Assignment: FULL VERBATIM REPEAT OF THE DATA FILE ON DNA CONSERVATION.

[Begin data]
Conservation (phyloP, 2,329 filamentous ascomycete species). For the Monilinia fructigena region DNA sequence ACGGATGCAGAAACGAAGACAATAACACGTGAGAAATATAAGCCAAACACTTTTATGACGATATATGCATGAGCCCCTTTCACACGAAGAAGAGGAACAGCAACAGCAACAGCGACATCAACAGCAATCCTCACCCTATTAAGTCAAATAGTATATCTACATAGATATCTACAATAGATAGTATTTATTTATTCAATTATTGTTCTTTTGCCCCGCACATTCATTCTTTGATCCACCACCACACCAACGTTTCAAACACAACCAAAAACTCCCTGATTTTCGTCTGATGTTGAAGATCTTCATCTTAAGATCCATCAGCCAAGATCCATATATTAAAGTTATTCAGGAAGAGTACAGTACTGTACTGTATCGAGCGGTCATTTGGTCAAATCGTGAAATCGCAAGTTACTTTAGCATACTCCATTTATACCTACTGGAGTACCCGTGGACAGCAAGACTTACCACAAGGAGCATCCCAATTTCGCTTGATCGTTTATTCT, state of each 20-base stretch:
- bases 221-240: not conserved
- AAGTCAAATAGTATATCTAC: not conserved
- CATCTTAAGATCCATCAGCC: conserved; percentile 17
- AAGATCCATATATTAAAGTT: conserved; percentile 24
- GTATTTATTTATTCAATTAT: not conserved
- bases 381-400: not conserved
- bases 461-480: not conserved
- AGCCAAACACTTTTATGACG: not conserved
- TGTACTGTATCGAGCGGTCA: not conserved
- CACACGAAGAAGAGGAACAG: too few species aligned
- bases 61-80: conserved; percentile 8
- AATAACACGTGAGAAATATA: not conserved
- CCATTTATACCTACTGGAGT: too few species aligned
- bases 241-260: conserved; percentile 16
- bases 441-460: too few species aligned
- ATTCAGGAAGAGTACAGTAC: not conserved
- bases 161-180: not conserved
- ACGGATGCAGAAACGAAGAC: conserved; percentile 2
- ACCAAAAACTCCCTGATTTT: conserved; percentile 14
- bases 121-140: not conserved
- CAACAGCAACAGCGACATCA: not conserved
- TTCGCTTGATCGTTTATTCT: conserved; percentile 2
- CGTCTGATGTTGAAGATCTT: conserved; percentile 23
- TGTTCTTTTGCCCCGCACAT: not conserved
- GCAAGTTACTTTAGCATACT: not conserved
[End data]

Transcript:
Conservation (phyloP, 2,329 filamentous ascomycete species). For the Monilinia fructigena region DNA sequence ACGGATGCAGAAACGAAGACAATAACACGTGAGAAATATAAGCCAAACACTTTTATGACGATATATGCATGAGCCCCTTTCACACGAAGAAGAGGAACAGCAACAGCAACAGCGACATCAACAGCAATCCTCACCCTATTAAGTCAAATAGTATATCTACATAGATATCTACAATAGATAGTATTTATTTATTCAATTATTGTTCTTTTGCCCCGCACATTCATTCTTTGATCCACCACCACACCAACGTTTCAAACACAACCAAAAACTCCCTGATTTTCGTCTGATGTTGAAGATCTTCATCTTAAGATCCATCAGCCAAGATCCATATATTAAAGTTATTCAGGAAGAGTACAGTACTGTACTGTATCGAGCGGTCATTTGGTCAAATCGTGAAATCGCAAGTTACTTTAGCATACTCCATTTATACCTACTGGAGTACCCGTGGACAGCAAGACTTACCACAAGGAGCATCCCAATTTCGCTTGATCGTTTATTCT, state of each 20-base stretch:
- bases 221-240: not conserved
- AAGTCAAATAGTATATCTAC: not conserved
- CATCTTAAGATCCATCAGCC: conserved; percentile 17
- AAGATCCATATATTAAAGTT: conserved; percentile 24
- GTATTTATTTATTCAATTAT: not conserved
- bases 381-400: not conserved
- bases 461-480: not conserved
- AGCCAAACACTTTTATGACG: not conserved
- TGTACTGTATCGAGCGGTCA: not conserved
- CACACGAAGAAGAGGAACAG: too few species aligned
- bases 61-80: conserved; percentile 8
- AATAACACGTGAGAAATATA: not conserved
- CCATTTATACCTACTGGAGT: too few species aligned
- bases 241-260: conserved; percentile 16
- bases 441-460: too few species aligned
- ATTCAGGAAGAGTACAGTAC: not conserved
- bases 161-180: not conserved
- ACGGATGCAGAAACGAAGAC: conserved; percentile 2
- ACCAAAAACTCCCTGATTTT: conserved; percentile 14
- bases 121-140: not conserved
- CAACAGCAACAGCGACATCA: not conserved
- TTCGCTTGATCGTTTATTCT: conserved; percentile 2
- CGTCTGATGTTGAAGATCTT: conserved; percentile 23
- TGTTCTTTTGCCCCGCACAT: not conserved
- GCAAGTTACTTTAGCATACT: not conserved